Situated on the Gulf of Kavala, in the Northern Aegean Sea, opposite the island of Thasos (see map below
), Kavala is the main seaport and capital of the East Macedonia and Thrace region of Greece.
If ever there was a place on the North Aegean where the words "strategic location" spring to mind it is here in Kavala. The ancient core of the city is a fortified rocky headland which rises dramatically above the coast.
This mini Gibraltar, which now forms the historical Panagia district, is flanked on both sides by bays which have acted as harbours for military, merchant and fishing vessels since antiquity.
From the Kastro (Castle, also known as the Frourio, Fortress) on top of the rock its defenders could watch over the sea as far as Mount Athos to the west, Thasos to the south and towards the Dardanelles to the east.
It also controlled the coastal road between Greece and Asia, along which Thracian, Persian, Macedonian, Roman, Byzantine, Frankish, Turkish, Greek, Bulgarian and German armies (to mention but a few) have successively trampled.
Known in ancient times as Neapolis (New City), the port was an important stopping point for ships sailing around the Aegean between Greece, the Black Sea, Asia Minor and beyond. From the middle of the second century BC it became a part of a Roman province and an important station along the Via Egnatia
trans-Balkan road between the Adriatic and Byzantium.
It was here that Brutus and Cassius, two of Julius Caesar's assassins, based their fleet before the Battle of Philippi against Mark Antony and Octavian in 42 BC which decided the fate of the Roman Republic and Empire. It was also here that Saint Paul first landed on the European mainland around 49 AD to spread Christianity through Greece.
The surrounding countryside produces a wide variety of agricultural riches, and the gold, silver and mineral mines around nearby Mount Pangaion (Παγγαίο όρος) also contributed to the city's wealth (see Big Money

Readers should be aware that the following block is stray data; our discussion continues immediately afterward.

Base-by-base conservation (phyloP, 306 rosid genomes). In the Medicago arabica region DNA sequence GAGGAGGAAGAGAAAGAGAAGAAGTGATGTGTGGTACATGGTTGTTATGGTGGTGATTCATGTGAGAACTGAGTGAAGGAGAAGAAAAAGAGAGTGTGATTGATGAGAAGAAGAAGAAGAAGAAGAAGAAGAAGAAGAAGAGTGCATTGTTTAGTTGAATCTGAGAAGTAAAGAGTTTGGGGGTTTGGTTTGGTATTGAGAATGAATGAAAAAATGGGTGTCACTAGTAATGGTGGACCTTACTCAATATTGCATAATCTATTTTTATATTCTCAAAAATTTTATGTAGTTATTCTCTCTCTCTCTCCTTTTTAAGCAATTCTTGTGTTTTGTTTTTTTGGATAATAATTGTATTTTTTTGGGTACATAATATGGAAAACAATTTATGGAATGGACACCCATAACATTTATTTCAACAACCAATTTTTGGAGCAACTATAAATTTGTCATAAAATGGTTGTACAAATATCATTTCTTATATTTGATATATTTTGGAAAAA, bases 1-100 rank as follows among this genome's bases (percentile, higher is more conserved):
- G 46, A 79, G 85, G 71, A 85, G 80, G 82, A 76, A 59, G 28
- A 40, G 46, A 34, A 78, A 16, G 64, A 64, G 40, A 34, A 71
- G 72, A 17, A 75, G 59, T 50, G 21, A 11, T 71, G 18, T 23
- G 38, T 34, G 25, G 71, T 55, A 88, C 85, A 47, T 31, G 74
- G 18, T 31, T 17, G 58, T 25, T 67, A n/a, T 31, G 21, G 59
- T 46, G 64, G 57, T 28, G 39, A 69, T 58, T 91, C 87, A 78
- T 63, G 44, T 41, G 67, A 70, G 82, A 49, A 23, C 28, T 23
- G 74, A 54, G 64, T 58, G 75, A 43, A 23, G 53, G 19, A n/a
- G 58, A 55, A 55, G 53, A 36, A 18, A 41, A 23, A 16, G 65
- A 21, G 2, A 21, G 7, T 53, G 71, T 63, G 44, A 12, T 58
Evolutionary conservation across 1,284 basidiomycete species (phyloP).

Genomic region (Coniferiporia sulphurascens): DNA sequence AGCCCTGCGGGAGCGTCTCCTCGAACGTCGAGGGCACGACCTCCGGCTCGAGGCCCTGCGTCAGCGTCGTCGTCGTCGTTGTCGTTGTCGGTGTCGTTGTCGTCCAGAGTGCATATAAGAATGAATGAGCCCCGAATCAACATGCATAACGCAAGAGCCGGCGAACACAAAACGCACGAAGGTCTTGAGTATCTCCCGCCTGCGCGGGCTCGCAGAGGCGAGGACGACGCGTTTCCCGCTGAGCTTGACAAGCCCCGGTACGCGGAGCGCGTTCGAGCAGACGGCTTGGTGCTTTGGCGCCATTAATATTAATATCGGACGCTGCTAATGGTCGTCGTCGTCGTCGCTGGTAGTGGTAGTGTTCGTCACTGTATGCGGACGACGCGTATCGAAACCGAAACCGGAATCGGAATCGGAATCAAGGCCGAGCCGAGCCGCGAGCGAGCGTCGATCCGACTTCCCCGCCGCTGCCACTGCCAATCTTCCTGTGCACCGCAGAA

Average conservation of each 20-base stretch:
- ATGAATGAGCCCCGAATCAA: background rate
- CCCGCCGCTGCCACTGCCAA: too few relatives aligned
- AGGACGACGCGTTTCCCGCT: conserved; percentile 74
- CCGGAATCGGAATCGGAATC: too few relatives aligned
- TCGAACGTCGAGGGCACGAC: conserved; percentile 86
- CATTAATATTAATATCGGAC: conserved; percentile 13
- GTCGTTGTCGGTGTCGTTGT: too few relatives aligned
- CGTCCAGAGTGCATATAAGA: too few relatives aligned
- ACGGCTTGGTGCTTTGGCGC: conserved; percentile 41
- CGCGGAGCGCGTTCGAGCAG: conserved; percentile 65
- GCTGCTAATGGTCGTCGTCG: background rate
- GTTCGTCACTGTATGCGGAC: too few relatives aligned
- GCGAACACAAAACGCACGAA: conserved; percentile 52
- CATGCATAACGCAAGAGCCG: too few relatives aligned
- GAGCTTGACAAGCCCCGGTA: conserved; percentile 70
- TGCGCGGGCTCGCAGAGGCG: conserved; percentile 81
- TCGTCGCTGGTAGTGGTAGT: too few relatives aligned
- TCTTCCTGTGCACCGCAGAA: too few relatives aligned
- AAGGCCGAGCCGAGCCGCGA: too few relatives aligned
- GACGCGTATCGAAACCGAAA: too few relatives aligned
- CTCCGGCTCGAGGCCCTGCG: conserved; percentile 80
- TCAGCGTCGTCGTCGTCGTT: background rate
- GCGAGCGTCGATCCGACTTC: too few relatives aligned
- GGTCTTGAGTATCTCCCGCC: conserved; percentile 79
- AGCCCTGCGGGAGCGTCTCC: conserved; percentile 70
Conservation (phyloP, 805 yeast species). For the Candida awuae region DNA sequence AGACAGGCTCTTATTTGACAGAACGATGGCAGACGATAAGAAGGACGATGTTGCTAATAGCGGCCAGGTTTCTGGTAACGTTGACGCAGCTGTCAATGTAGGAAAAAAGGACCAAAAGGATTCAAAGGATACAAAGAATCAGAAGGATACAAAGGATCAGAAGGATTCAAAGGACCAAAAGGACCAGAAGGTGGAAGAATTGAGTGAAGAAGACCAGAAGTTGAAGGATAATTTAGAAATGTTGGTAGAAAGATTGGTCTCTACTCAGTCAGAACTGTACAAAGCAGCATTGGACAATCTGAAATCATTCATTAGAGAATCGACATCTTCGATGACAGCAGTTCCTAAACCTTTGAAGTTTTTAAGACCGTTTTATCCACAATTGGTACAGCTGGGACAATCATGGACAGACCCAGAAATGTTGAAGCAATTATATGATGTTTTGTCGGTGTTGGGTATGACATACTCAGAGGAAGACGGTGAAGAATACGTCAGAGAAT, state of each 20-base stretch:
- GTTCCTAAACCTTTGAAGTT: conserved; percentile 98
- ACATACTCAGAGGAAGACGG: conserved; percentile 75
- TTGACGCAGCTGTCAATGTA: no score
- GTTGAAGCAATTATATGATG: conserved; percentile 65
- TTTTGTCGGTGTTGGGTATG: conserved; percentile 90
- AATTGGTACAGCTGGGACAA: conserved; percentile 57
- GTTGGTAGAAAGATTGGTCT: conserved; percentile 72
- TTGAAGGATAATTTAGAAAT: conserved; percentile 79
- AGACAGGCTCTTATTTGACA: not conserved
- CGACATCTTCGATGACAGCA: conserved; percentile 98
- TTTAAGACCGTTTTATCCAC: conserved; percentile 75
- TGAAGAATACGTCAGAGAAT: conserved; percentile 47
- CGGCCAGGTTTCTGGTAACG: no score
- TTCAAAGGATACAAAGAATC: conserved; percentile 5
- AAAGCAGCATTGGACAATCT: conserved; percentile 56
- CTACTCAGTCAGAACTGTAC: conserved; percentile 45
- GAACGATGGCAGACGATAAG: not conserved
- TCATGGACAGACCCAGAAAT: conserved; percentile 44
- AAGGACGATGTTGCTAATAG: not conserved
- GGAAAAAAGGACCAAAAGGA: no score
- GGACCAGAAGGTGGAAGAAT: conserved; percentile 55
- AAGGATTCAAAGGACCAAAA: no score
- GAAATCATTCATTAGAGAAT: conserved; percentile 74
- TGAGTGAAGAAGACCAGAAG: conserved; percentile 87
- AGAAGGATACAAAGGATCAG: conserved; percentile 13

at the Cheshire Cat Blog).
The wider bay to the west of the Panagia headland is the main harbour around which the centre of modern Kavala grew from the mid 19th century as the city became an important and wealthy centre for the processing and export of locally grown tobacco.
During the 20th century the city has spread along the coast and inland up the steep wooded hillside. These days the former commercial port is used for passenger ferries to the nearby islands of Thasos, Limnos and Samothraki
, and to destinations as far as Piraeus and the Dodecanese.
Most visitors pass through Kavala on their way between Thessaloniki or Skopje and Istanbul, or en route to Thasos
or the archaeological site of Philippi
(17 km north). However it is a pleasant city with a relaxed atmosphere and several sights which make staying here at least two nights well worth while.
More details about Kavala's attractions can be seen on Page 5: Activities and sightseeing in Kavala
, and in our Kavala photo gallery
If you are interested in the city's history, there is a brief account on the next page
. It is a broad sweep at a long and rich history. Of necessity, much has been left out, but we have tried to place the story of Kavala in the context of events in the region.